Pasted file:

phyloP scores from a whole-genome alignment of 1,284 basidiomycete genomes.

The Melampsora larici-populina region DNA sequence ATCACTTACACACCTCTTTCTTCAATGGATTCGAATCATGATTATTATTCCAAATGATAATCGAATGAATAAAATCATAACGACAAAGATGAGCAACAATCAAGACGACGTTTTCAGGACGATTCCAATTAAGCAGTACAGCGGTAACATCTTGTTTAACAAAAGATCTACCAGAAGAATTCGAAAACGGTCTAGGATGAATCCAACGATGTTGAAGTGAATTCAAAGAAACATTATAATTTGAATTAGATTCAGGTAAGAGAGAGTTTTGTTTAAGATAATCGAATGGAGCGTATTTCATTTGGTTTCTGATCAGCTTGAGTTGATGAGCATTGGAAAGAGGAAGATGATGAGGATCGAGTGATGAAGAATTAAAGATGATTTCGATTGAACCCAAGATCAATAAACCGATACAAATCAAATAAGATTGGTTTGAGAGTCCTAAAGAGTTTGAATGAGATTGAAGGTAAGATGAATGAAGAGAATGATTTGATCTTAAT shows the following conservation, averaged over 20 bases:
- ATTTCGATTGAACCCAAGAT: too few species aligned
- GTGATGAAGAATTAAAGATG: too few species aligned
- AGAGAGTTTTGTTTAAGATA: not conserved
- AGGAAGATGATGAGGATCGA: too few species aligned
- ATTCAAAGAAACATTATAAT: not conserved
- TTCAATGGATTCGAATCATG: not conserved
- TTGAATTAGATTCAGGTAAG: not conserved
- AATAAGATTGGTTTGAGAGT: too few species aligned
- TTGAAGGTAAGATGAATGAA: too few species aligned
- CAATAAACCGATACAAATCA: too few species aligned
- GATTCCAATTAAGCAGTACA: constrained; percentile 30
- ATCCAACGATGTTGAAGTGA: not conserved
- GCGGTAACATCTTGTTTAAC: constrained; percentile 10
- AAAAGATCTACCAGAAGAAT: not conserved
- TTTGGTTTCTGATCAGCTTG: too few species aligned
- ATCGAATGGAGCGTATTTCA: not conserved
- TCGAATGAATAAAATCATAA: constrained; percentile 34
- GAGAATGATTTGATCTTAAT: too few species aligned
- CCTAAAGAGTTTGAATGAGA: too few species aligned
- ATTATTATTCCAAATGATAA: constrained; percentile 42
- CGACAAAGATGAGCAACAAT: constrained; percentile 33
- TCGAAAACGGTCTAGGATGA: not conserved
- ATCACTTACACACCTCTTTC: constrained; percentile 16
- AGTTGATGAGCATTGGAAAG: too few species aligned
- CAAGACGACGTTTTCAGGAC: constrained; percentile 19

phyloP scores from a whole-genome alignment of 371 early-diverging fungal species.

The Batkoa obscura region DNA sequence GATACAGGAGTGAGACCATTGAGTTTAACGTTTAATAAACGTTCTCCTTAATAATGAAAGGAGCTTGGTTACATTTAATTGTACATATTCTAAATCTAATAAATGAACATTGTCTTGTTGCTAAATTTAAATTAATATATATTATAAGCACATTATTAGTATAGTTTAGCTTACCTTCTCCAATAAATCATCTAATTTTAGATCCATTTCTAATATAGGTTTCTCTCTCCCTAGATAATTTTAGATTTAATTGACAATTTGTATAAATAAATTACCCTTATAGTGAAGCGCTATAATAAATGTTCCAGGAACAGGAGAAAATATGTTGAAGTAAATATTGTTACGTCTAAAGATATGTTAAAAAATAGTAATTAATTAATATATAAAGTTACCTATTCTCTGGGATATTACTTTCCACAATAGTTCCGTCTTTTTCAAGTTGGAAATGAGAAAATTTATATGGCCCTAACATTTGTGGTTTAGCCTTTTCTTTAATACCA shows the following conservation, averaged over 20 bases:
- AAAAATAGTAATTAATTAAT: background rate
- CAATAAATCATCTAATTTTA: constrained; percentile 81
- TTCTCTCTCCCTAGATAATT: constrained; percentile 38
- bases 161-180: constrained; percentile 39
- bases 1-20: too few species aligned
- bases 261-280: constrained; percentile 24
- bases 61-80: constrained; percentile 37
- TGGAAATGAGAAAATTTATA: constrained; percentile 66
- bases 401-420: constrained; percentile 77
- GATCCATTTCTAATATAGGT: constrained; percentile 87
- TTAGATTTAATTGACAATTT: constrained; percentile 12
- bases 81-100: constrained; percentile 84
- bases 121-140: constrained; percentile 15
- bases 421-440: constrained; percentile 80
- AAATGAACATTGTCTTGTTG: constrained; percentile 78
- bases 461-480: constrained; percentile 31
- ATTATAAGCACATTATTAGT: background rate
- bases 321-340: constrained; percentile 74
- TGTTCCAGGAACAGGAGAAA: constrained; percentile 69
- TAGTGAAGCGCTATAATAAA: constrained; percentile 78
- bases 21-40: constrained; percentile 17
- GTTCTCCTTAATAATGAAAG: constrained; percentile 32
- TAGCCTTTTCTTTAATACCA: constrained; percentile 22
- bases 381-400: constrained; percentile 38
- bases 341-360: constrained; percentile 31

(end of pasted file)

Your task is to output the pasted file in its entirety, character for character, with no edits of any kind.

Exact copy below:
phyloP scores from a whole-genome alignment of 1,284 basidiomycete genomes.

The Melampsora larici-populina region DNA sequence ATCACTTACACACCTCTTTCTTCAATGGATTCGAATCATGATTATTATTCCAAATGATAATCGAATGAATAAAATCATAACGACAAAGATGAGCAACAATCAAGACGACGTTTTCAGGACGATTCCAATTAAGCAGTACAGCGGTAACATCTTGTTTAACAAAAGATCTACCAGAAGAATTCGAAAACGGTCTAGGATGAATCCAACGATGTTGAAGTGAATTCAAAGAAACATTATAATTTGAATTAGATTCAGGTAAGAGAGAGTTTTGTTTAAGATAATCGAATGGAGCGTATTTCATTTGGTTTCTGATCAGCTTGAGTTGATGAGCATTGGAAAGAGGAAGATGATGAGGATCGAGTGATGAAGAATTAAAGATGATTTCGATTGAACCCAAGATCAATAAACCGATACAAATCAAATAAGATTGGTTTGAGAGTCCTAAAGAGTTTGAATGAGATTGAAGGTAAGATGAATGAAGAGAATGATTTGATCTTAAT shows the following conservation, averaged over 20 bases:
- ATTTCGATTGAACCCAAGAT: too few species aligned
- GTGATGAAGAATTAAAGATG: too few species aligned
- AGAGAGTTTTGTTTAAGATA: not conserved
- AGGAAGATGATGAGGATCGA: too few species aligned
- ATTCAAAGAAACATTATAAT: not conserved
- TTCAATGGATTCGAATCATG: not conserved
- TTGAATTAGATTCAGGTAAG: not conserved
- AATAAGATTGGTTTGAGAGT: too few species aligned
- TTGAAGGTAAGATGAATGAA: too few species aligned
- CAATAAACCGATACAAATCA: too few species aligned
- GATTCCAATTAAGCAGTACA: constrained; percentile 30
- ATCCAACGATGTTGAAGTGA: not conserved
- GCGGTAACATCTTGTTTAAC: constrained; percentile 10
- AAAAGATCTACCAGAAGAAT: not conserved
- TTTGGTTTCTGATCAGCTTG: too few species aligned
- ATCGAATGGAGCGTATTTCA: not conserved
- TCGAATGAATAAAATCATAA: constrained; percentile 34
- GAGAATGATTTGATCTTAAT: too few species aligned
- CCTAAAGAGTTTGAATGAGA: too few species aligned
- ATTATTATTCCAAATGATAA: constrained; percentile 42
- CGACAAAGATGAGCAACAAT: constrained; percentile 33
- TCGAAAACGGTCTAGGATGA: not conserved
- ATCACTTACACACCTCTTTC: constrained; percentile 16
- AGTTGATGAGCATTGGAAAG: too few species aligned
- CAAGACGACGTTTTCAGGAC: constrained; percentile 19

phyloP scores from a whole-genome alignment of 371 early-diverging fungal species.

The Batkoa obscura region DNA sequence GATACAGGAGTGAGACCATTGAGTTTAACGTTTAATAAACGTTCTCCTTAATAATGAAAGGAGCTTGGTTACATTTAATTGTACATATTCTAAATCTAATAAATGAACATTGTCTTGTTGCTAAATTTAAATTAATATATATTATAAGCACATTATTAGTATAGTTTAGCTTACCTTCTCCAATAAATCATCTAATTTTAGATCCATTTCTAATATAGGTTTCTCTCTCCCTAGATAATTTTAGATTTAATTGACAATTTGTATAAATAAATTACCCTTATAGTGAAGCGCTATAATAAATGTTCCAGGAACAGGAGAAAATATGTTGAAGTAAATATTGTTACGTCTAAAGATATGTTAAAAAATAGTAATTAATTAATATATAAAGTTACCTATTCTCTGGGATATTACTTTCCACAATAGTTCCGTCTTTTTCAAGTTGGAAATGAGAAAATTTATATGGCCCTAACATTTGTGGTTTAGCCTTTTCTTTAATACCA shows the following conservation, averaged over 20 bases:
- AAAAATAGTAATTAATTAAT: background rate
- CAATAAATCATCTAATTTTA: constrained; percentile 81
- TTCTCTCTCCCTAGATAATT: constrained; percentile 38
- bases 161-180: constrained; percentile 39
- bases 1-20: too few species aligned
- bases 261-280: constrained; percentile 24
- bases 61-80: constrained; percentile 37
- TGGAAATGAGAAAATTTATA: constrained; percentile 66
- bases 401-420: constrained; percentile 77
- GATCCATTTCTAATATAGGT: constrained; percentile 87
- TTAGATTTAATTGACAATTT: constrained; percentile 12
- bases 81-100: constrained; percentile 84
- bases 121-140: constrained; percentile 15
- bases 421-440: constrained; percentile 80
- AAATGAACATTGTCTTGTTG: constrained; percentile 78
- bases 461-480: constrained; percentile 31
- ATTATAAGCACATTATTAGT: background rate
- bases 321-340: constrained; percentile 74
- TGTTCCAGGAACAGGAGAAA: constrained; percentile 69
- TAGTGAAGCGCTATAATAAA: constrained; percentile 78
- bases 21-40: constrained; percentile 17
- GTTCTCCTTAATAATGAAAG: constrained; percentile 32
- TAGCCTTTTCTTTAATACCA: constrained; percentile 22
- bases 381-400: constrained; percentile 38
- bases 341-360: constrained; percentile 31